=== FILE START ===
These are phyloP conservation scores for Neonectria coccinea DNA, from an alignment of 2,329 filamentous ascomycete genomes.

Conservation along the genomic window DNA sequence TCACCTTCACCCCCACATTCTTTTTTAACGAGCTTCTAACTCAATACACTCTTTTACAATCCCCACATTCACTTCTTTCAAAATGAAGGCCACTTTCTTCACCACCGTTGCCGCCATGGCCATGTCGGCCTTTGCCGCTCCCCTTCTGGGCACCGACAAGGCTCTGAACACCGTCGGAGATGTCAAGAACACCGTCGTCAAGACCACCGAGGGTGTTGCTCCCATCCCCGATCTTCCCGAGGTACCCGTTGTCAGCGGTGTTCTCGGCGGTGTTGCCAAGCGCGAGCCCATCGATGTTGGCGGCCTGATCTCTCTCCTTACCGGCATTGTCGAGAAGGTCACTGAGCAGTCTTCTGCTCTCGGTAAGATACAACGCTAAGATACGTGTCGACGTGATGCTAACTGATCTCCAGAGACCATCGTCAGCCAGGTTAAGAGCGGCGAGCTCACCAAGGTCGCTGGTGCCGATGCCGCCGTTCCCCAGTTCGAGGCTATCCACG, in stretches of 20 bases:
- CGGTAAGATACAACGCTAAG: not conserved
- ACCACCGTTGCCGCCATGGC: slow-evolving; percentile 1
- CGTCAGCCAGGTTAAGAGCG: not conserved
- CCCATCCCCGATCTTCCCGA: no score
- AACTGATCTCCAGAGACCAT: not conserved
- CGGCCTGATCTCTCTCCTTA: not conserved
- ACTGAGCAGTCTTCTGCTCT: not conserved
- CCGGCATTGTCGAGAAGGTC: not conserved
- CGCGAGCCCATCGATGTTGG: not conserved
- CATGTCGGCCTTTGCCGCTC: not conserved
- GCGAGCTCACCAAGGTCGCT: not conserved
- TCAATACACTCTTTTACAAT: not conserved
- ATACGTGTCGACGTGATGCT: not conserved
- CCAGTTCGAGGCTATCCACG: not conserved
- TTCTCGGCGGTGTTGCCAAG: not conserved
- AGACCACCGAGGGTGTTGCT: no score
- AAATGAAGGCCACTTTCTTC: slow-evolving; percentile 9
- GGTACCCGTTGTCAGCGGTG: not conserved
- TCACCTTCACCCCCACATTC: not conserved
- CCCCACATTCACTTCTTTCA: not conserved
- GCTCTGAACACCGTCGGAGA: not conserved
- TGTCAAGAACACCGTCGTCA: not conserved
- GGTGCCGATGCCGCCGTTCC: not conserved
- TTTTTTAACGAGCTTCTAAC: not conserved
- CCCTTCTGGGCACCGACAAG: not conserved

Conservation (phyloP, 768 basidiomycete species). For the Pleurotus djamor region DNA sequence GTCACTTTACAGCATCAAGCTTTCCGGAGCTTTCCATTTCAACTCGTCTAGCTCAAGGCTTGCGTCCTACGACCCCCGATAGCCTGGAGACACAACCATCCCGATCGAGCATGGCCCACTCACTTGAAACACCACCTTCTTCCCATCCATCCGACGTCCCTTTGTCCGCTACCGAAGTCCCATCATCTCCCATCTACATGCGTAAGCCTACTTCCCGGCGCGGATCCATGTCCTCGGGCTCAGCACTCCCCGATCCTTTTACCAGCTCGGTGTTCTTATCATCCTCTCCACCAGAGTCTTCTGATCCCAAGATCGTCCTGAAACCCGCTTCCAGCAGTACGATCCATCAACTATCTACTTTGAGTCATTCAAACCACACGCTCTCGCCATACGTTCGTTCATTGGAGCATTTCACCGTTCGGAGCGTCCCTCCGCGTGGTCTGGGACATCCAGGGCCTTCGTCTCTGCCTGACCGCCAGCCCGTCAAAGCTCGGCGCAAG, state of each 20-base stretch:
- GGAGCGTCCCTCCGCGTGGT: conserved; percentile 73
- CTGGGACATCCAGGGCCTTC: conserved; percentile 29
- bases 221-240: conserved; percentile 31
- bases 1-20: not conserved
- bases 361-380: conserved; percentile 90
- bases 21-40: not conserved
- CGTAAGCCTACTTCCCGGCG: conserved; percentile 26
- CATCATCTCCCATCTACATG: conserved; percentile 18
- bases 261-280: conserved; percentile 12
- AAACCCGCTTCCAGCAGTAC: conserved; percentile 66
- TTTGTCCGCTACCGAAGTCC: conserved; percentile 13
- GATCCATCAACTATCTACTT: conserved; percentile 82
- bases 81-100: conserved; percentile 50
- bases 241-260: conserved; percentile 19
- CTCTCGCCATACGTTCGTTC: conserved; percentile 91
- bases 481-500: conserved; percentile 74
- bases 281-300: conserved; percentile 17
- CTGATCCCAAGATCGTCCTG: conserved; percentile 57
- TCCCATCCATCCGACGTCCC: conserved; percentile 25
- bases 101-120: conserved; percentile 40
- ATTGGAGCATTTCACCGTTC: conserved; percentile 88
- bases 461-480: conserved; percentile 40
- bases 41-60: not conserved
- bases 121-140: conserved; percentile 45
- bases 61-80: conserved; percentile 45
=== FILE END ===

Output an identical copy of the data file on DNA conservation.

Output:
These are phyloP conservation scores for Neonectria coccinea DNA, from an alignment of 2,329 filamentous ascomycete genomes.

Conservation along the genomic window DNA sequence TCACCTTCACCCCCACATTCTTTTTTAACGAGCTTCTAACTCAATACACTCTTTTACAATCCCCACATTCACTTCTTTCAAAATGAAGGCCACTTTCTTCACCACCGTTGCCGCCATGGCCATGTCGGCCTTTGCCGCTCCCCTTCTGGGCACCGACAAGGCTCTGAACACCGTCGGAGATGTCAAGAACACCGTCGTCAAGACCACCGAGGGTGTTGCTCCCATCCCCGATCTTCCCGAGGTACCCGTTGTCAGCGGTGTTCTCGGCGGTGTTGCCAAGCGCGAGCCCATCGATGTTGGCGGCCTGATCTCTCTCCTTACCGGCATTGTCGAGAAGGTCACTGAGCAGTCTTCTGCTCTCGGTAAGATACAACGCTAAGATACGTGTCGACGTGATGCTAACTGATCTCCAGAGACCATCGTCAGCCAGGTTAAGAGCGGCGAGCTCACCAAGGTCGCTGGTGCCGATGCCGCCGTTCCCCAGTTCGAGGCTATCCACG, in stretches of 20 bases:
- CGGTAAGATACAACGCTAAG: not conserved
- ACCACCGTTGCCGCCATGGC: slow-evolving; percentile 1
- CGTCAGCCAGGTTAAGAGCG: not conserved
- CCCATCCCCGATCTTCCCGA: no score
- AACTGATCTCCAGAGACCAT: not conserved
- CGGCCTGATCTCTCTCCTTA: not conserved
- ACTGAGCAGTCTTCTGCTCT: not conserved
- CCGGCATTGTCGAGAAGGTC: not conserved
- CGCGAGCCCATCGATGTTGG: not conserved
- CATGTCGGCCTTTGCCGCTC: not conserved
- GCGAGCTCACCAAGGTCGCT: not conserved
- TCAATACACTCTTTTACAAT: not conserved
- ATACGTGTCGACGTGATGCT: not conserved
- CCAGTTCGAGGCTATCCACG: not conserved
- TTCTCGGCGGTGTTGCCAAG: not conserved
- AGACCACCGAGGGTGTTGCT: no score
- AAATGAAGGCCACTTTCTTC: slow-evolving; percentile 9
- GGTACCCGTTGTCAGCGGTG: not conserved
- TCACCTTCACCCCCACATTC: not conserved
- CCCCACATTCACTTCTTTCA: not conserved
- GCTCTGAACACCGTCGGAGA: not conserved
- TGTCAAGAACACCGTCGTCA: not conserved
- GGTGCCGATGCCGCCGTTCC: not conserved
- TTTTTTAACGAGCTTCTAAC: not conserved
- CCCTTCTGGGCACCGACAAG: not conserved

Conservation (phyloP, 768 basidiomycete species). For the Pleurotus djamor region DNA sequence GTCACTTTACAGCATCAAGCTTTCCGGAGCTTTCCATTTCAACTCGTCTAGCTCAAGGCTTGCGTCCTACGACCCCCGATAGCCTGGAGACACAACCATCCCGATCGAGCATGGCCCACTCACTTGAAACACCACCTTCTTCCCATCCATCCGACGTCCCTTTGTCCGCTACCGAAGTCCCATCATCTCCCATCTACATGCGTAAGCCTACTTCCCGGCGCGGATCCATGTCCTCGGGCTCAGCACTCCCCGATCCTTTTACCAGCTCGGTGTTCTTATCATCCTCTCCACCAGAGTCTTCTGATCCCAAGATCGTCCTGAAACCCGCTTCCAGCAGTACGATCCATCAACTATCTACTTTGAGTCATTCAAACCACACGCTCTCGCCATACGTTCGTTCATTGGAGCATTTCACCGTTCGGAGCGTCCCTCCGCGTGGTCTGGGACATCCAGGGCCTTCGTCTCTGCCTGACCGCCAGCCCGTCAAAGCTCGGCGCAAG, state of each 20-base stretch:
- GGAGCGTCCCTCCGCGTGGT: conserved; percentile 73
- CTGGGACATCCAGGGCCTTC: conserved; percentile 29
- bases 221-240: conserved; percentile 31
- bases 1-20: not conserved
- bases 361-380: conserved; percentile 90
- bases 21-40: not conserved
- CGTAAGCCTACTTCCCGGCG: conserved; percentile 26
- CATCATCTCCCATCTACATG: conserved; percentile 18
- bases 261-280: conserved; percentile 12
- AAACCCGCTTCCAGCAGTAC: conserved; percentile 66
- TTTGTCCGCTACCGAAGTCC: conserved; percentile 13
- GATCCATCAACTATCTACTT: conserved; percentile 82
- bases 81-100: conserved; percentile 50
- bases 241-260: conserved; percentile 19
- CTCTCGCCATACGTTCGTTC: conserved; percentile 91
- bases 481-500: conserved; percentile 74
- bases 281-300: conserved; percentile 17
- CTGATCCCAAGATCGTCCTG: conserved; percentile 57
- TCCCATCCATCCGACGTCCC: conserved; percentile 25
- bases 101-120: conserved; percentile 40
- ATTGGAGCATTTCACCGTTC: conserved; percentile 88
- bases 461-480: conserved; percentile 40
- bases 41-60: not conserved
- bases 121-140: conserved; percentile 45
- bases 61-80: conserved; percentile 45